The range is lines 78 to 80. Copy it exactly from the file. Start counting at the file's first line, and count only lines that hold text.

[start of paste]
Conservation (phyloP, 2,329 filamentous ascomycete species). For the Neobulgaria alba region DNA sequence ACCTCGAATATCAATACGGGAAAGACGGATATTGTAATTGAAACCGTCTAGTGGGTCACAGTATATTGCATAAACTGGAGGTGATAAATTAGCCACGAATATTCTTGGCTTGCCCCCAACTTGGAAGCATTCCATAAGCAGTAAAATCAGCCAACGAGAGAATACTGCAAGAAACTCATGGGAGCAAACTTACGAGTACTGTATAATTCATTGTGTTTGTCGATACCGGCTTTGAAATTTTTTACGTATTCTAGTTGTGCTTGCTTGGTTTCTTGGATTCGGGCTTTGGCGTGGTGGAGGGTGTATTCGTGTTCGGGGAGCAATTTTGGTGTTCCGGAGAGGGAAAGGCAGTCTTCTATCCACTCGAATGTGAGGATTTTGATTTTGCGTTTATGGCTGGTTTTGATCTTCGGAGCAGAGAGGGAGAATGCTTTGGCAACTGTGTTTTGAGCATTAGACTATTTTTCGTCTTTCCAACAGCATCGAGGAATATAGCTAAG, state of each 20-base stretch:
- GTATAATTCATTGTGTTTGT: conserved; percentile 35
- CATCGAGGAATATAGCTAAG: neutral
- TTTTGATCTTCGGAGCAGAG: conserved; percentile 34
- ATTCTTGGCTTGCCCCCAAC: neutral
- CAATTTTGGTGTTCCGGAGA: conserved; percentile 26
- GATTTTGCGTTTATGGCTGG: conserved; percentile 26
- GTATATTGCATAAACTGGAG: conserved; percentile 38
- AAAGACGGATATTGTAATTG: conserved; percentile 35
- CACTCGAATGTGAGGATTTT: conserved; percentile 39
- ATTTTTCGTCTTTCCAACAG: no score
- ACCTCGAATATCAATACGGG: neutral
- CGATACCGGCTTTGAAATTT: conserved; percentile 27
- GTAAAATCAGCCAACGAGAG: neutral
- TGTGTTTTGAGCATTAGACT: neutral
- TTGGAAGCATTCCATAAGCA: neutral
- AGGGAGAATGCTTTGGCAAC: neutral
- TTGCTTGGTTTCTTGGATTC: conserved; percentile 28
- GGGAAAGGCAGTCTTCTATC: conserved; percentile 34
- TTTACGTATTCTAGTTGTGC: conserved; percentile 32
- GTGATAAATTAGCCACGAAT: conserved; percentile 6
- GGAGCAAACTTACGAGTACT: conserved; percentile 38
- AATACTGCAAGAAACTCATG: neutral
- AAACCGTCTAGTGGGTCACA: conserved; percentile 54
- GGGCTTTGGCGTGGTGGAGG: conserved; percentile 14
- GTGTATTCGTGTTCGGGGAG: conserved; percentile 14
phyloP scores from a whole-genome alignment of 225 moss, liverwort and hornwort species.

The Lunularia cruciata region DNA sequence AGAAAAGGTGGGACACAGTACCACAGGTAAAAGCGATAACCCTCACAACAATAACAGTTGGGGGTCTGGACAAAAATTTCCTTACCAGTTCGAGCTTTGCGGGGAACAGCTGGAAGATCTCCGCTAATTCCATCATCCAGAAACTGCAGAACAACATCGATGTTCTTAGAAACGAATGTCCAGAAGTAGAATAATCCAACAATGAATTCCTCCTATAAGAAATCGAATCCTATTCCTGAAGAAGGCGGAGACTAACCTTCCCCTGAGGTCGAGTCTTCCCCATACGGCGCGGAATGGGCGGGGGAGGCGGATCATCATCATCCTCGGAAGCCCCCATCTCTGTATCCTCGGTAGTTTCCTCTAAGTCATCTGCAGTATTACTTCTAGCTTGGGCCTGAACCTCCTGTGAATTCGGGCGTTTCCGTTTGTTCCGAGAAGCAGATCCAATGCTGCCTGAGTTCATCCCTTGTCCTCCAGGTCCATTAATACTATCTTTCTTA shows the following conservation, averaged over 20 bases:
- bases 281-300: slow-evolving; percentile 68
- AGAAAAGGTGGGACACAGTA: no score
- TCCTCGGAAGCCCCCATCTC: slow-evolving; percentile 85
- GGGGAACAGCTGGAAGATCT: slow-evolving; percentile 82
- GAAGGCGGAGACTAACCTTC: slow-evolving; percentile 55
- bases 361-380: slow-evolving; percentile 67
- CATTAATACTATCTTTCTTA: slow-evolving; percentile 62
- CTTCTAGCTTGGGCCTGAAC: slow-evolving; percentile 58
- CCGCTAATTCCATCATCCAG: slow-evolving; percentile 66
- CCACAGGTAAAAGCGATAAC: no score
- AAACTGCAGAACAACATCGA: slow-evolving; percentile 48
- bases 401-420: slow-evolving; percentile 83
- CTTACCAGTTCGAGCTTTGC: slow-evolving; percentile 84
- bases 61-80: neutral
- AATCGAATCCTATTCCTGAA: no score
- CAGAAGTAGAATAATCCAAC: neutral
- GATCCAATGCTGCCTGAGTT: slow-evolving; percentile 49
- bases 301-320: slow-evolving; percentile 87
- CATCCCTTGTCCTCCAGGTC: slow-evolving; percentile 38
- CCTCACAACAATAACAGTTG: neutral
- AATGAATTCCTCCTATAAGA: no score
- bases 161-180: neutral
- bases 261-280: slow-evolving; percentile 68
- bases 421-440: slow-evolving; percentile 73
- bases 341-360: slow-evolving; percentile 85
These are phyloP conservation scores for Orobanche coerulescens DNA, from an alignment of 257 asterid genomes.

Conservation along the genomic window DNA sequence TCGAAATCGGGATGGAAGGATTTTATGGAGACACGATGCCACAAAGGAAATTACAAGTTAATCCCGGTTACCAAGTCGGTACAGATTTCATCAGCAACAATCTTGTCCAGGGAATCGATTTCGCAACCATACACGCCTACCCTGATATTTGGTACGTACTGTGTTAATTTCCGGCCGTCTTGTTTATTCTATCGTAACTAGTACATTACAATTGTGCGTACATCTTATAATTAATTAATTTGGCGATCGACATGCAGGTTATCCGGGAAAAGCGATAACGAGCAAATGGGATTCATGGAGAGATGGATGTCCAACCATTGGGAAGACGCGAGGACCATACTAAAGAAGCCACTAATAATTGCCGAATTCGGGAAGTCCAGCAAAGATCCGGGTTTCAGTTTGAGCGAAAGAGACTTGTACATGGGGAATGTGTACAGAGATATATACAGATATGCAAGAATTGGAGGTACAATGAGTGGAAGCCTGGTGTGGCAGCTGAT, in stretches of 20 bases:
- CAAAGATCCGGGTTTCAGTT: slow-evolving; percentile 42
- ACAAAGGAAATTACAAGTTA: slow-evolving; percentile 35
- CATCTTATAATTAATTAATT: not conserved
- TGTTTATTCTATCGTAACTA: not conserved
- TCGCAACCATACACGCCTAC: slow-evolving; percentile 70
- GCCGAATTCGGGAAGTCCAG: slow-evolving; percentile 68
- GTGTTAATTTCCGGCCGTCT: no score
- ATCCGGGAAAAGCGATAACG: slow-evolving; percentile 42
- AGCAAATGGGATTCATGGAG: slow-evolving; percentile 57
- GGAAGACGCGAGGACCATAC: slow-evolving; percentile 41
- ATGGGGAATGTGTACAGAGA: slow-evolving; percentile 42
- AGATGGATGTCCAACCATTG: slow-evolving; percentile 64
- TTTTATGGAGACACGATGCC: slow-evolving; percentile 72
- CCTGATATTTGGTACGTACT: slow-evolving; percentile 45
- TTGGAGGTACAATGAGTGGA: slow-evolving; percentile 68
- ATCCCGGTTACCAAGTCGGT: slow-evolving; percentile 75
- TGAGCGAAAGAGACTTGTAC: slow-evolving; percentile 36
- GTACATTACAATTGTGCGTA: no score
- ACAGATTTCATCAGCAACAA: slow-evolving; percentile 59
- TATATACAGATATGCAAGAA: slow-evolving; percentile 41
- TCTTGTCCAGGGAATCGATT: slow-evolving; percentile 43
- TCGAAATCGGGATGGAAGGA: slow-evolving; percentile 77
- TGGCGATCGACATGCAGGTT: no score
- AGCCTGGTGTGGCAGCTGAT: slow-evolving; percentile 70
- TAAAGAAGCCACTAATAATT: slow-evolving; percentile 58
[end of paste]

- TGGCGATCGACATGCAGGTT: no score
- AGCCTGGTGTGGCAGCTGAT: slow-evolving; percentile 70
- TAAAGAAGCCACTAATAATT: slow-evolving; percentile 58